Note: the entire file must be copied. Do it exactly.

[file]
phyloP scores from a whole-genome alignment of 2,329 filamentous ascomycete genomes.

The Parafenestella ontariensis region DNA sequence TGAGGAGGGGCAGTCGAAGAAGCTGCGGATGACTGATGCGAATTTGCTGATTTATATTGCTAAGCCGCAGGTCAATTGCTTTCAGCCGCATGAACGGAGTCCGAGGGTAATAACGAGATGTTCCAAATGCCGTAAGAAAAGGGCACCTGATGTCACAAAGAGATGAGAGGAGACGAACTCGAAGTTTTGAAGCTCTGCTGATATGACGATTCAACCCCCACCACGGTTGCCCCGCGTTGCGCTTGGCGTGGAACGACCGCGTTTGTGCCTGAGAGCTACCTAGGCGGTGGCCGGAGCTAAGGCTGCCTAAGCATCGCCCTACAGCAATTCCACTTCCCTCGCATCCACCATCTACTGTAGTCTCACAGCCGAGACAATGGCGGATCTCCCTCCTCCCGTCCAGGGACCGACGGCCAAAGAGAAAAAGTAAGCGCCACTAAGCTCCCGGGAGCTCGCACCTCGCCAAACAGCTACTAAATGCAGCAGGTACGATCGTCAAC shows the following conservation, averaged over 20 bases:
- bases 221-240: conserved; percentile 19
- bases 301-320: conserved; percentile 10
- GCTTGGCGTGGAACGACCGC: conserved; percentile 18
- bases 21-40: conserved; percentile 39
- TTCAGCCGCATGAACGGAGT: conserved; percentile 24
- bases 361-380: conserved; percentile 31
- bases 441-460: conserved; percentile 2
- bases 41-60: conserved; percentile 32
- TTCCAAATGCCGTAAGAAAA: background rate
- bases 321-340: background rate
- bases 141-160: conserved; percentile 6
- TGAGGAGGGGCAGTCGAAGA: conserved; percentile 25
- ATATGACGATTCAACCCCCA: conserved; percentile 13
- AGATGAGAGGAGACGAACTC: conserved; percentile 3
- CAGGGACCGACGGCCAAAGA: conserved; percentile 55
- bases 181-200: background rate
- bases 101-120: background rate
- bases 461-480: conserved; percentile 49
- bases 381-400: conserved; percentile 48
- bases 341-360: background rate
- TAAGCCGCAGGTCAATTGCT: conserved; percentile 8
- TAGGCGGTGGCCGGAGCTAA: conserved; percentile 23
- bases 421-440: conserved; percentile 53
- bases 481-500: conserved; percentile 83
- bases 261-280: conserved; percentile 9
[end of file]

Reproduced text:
phyloP scores from a whole-genome alignment of 2,329 filamentous ascomycete genomes.

The Parafenestella ontariensis region DNA sequence TGAGGAGGGGCAGTCGAAGAAGCTGCGGATGACTGATGCGAATTTGCTGATTTATATTGCTAAGCCGCAGGTCAATTGCTTTCAGCCGCATGAACGGAGTCCGAGGGTAATAACGAGATGTTCCAAATGCCGTAAGAAAAGGGCACCTGATGTCACAAAGAGATGAGAGGAGACGAACTCGAAGTTTTGAAGCTCTGCTGATATGACGATTCAACCCCCACCACGGTTGCCCCGCGTTGCGCTTGGCGTGGAACGACCGCGTTTGTGCCTGAGAGCTACCTAGGCGGTGGCCGGAGCTAAGGCTGCCTAAGCATCGCCCTACAGCAATTCCACTTCCCTCGCATCCACCATCTACTGTAGTCTCACAGCCGAGACAATGGCGGATCTCCCTCCTCCCGTCCAGGGACCGACGGCCAAAGAGAAAAAGTAAGCGCCACTAAGCTCCCGGGAGCTCGCACCTCGCCAAACAGCTACTAAATGCAGCAGGTACGATCGTCAAC shows the following conservation, averaged over 20 bases:
- bases 221-240: conserved; percentile 19
- bases 301-320: conserved; percentile 10
- GCTTGGCGTGGAACGACCGC: conserved; percentile 18
- bases 21-40: conserved; percentile 39
- TTCAGCCGCATGAACGGAGT: conserved; percentile 24
- bases 361-380: conserved; percentile 31
- bases 441-460: conserved; percentile 2
- bases 41-60: conserved; percentile 32
- TTCCAAATGCCGTAAGAAAA: background rate
- bases 321-340: background rate
- bases 141-160: conserved; percentile 6
- TGAGGAGGGGCAGTCGAAGA: conserved; percentile 25
- ATATGACGATTCAACCCCCA: conserved; percentile 13
- AGATGAGAGGAGACGAACTC: conserved; percentile 3
- CAGGGACCGACGGCCAAAGA: conserved; percentile 55
- bases 181-200: background rate
- bases 101-120: background rate
- bases 461-480: conserved; percentile 49
- bases 381-400: conserved; percentile 48
- bases 341-360: background rate
- TAAGCCGCAGGTCAATTGCT: conserved; percentile 8
- TAGGCGGTGGCCGGAGCTAA: conserved; percentile 23
- bases 421-440: conserved; percentile 53
- bases 481-500: conserved; percentile 83
- bases 261-280: conserved; percentile 9